Bruce Jenkins

As an undergraduate working for the New York University cinema studies department, Bruce Jenkins operated a technological device that has...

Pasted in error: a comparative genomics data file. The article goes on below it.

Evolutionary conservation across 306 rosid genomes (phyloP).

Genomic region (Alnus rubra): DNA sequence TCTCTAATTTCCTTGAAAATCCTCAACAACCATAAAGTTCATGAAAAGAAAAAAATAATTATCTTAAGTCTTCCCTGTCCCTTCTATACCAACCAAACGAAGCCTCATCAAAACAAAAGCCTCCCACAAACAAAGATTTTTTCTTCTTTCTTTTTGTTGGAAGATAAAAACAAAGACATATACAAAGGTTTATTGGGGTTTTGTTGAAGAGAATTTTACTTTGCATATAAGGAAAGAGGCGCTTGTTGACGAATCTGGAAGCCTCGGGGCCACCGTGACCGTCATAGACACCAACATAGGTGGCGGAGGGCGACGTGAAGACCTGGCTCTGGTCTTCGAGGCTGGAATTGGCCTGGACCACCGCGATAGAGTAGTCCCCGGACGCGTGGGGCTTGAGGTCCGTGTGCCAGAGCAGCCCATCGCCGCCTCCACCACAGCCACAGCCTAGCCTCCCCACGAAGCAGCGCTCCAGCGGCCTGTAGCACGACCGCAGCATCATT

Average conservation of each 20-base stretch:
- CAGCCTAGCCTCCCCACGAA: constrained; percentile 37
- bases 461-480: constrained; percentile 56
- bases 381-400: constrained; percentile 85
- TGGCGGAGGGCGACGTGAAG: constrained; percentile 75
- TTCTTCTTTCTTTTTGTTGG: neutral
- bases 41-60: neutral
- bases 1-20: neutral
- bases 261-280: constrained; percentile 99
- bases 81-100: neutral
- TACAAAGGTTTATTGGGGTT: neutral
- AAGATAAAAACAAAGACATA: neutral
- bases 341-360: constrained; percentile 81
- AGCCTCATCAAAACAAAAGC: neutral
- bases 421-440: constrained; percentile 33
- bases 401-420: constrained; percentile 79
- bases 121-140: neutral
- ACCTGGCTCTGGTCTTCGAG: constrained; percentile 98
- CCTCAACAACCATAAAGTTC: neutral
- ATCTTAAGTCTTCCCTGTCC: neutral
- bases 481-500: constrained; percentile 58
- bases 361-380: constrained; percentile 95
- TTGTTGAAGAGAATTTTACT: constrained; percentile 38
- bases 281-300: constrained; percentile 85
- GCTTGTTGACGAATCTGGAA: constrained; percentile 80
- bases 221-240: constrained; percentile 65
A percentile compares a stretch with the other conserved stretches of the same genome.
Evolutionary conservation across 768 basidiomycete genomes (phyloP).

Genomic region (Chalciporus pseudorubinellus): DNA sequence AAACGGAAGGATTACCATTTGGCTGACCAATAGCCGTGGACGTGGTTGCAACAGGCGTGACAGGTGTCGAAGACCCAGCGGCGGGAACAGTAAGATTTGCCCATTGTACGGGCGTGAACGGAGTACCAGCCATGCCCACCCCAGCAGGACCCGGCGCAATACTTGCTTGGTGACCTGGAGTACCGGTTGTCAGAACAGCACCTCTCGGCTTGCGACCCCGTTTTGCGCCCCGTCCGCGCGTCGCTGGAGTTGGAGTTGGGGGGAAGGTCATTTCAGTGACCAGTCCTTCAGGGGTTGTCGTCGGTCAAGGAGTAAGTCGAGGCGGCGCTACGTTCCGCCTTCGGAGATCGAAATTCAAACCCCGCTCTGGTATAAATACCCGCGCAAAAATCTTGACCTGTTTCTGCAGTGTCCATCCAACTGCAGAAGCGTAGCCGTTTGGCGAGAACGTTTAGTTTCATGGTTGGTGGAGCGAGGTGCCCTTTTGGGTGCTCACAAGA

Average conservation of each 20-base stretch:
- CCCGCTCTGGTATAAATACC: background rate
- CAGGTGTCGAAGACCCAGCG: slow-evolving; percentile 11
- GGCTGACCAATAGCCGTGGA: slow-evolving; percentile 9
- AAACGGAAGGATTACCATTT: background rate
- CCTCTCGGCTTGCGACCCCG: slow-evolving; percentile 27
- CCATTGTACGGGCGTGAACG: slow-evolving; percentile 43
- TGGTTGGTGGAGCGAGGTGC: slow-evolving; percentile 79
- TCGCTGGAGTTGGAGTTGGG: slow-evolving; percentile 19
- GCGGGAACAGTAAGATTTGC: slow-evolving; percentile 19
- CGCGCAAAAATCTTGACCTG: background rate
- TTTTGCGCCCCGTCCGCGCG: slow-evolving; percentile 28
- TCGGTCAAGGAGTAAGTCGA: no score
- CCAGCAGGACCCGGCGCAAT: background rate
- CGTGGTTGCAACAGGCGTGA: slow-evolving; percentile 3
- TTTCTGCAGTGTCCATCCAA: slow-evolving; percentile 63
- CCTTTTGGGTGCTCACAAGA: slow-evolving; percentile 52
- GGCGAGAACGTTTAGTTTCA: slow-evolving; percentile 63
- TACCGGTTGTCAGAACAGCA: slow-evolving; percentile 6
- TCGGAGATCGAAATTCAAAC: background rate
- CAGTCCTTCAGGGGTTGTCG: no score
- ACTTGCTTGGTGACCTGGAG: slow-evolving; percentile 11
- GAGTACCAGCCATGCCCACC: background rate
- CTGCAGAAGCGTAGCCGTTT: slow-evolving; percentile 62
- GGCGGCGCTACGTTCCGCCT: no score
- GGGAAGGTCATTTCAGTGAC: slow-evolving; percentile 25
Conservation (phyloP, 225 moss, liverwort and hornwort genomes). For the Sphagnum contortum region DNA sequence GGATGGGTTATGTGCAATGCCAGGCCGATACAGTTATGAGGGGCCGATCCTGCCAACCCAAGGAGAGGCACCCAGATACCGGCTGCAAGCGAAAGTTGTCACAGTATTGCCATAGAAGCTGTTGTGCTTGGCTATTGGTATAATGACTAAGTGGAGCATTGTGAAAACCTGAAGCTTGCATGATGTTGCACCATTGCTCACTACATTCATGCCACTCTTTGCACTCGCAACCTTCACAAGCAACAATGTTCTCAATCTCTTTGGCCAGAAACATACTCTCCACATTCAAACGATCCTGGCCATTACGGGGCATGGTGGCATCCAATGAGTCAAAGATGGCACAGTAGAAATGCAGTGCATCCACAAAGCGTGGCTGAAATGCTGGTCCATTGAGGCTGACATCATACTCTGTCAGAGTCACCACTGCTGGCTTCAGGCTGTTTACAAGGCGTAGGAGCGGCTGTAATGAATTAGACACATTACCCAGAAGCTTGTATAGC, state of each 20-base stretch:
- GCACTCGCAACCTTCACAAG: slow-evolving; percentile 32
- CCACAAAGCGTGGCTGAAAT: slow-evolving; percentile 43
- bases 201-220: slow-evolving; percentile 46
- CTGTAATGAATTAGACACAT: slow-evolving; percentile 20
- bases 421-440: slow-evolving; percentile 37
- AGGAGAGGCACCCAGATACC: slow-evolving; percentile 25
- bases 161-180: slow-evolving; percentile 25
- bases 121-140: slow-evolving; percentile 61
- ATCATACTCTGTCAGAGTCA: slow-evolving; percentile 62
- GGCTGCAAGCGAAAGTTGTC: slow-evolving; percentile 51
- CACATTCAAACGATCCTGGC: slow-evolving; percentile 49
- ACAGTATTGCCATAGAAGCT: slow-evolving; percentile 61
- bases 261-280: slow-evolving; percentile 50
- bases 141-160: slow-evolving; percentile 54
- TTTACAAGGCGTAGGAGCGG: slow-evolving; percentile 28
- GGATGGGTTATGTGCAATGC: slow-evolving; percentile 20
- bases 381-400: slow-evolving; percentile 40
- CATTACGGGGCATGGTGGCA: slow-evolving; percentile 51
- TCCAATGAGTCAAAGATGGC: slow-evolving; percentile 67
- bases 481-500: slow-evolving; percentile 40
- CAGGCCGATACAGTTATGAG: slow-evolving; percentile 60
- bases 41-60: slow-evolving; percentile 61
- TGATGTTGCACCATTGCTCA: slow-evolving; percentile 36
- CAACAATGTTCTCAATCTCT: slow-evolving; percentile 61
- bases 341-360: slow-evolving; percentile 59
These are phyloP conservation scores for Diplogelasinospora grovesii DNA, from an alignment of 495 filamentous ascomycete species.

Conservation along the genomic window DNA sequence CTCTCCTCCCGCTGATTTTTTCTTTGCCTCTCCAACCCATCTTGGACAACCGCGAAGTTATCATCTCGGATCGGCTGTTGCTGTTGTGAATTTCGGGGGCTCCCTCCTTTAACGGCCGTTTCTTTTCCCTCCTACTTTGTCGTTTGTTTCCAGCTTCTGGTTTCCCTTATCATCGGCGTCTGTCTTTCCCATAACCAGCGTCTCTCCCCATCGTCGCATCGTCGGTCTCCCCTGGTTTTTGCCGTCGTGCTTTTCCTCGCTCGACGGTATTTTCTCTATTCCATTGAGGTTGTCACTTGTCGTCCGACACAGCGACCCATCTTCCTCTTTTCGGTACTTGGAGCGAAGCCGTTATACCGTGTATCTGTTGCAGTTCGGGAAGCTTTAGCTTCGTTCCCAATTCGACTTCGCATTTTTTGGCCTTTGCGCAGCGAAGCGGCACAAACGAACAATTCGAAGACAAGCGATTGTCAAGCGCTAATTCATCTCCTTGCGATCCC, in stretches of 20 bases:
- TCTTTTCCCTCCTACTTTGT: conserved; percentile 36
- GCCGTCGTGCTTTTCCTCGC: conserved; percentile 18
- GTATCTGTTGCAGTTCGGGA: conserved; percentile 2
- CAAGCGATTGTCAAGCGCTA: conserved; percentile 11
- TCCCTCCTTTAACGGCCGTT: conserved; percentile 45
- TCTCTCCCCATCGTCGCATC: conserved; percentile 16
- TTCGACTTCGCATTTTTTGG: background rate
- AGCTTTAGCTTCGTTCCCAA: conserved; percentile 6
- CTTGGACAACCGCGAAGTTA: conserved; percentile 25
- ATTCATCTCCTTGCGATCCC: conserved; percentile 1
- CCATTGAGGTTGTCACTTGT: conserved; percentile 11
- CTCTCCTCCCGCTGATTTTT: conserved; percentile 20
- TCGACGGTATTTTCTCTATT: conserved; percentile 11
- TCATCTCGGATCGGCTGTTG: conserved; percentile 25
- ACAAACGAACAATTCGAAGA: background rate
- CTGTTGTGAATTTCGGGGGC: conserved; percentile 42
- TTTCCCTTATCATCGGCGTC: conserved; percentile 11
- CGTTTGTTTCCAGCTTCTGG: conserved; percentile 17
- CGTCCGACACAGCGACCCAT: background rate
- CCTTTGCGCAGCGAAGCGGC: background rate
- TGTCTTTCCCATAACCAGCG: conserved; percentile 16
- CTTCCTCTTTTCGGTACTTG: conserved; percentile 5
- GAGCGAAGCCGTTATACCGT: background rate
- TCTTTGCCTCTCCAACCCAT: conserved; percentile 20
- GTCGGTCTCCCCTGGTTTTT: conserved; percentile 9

As an undergraduate working for the New York University cinema studies department, Bruce Jenkins operated a technological device that has changed but little in the last century: the film projector. "I love it--it's the last vestige of the machine age in contemporary use," he says. "A decade from now, when film has become nothing but digital information on a screen, the only place to have that celluloid-based experience with that creaky machine will be in a film archive or museum." As the new curator of the Harvard Film Archive, succeeding its founder, Vlada Petric, Jenkins is steward of more than 5,000 films, the vast majority in 35-millimeter theatrical format. The archive will soon join the international association of film archives; Jenkins also hopes to raise its public profile. He comes to Harvard after 14 years as curator of film and video at the Walker Art Center in Minneapolis and with a Ph.D. in radio, television, and film from Northwestern. His academic specialty is experimental and avant-garde films, of which he cites one "gorgeous" example: Stan Brakhage's Mothlight, made sans camera, using "nothing but moth wings, blades of grass, and leaves pressed between strips of Mylar." He notes that "Hollywood is the dominant cinema, but it's not the only cinema and certainly not the most interesting cinema. Some of the greatest films ever made have been done by individuals--and for very little money." For pleasure he enjoys reading, bicycling--and film festivals. "This has been the century of cinema," he says. "Today, a film archive is what a classics department was a hundred years ago. Cinema is the Rosetta Stone of a culture increasingly based on moving images."

 

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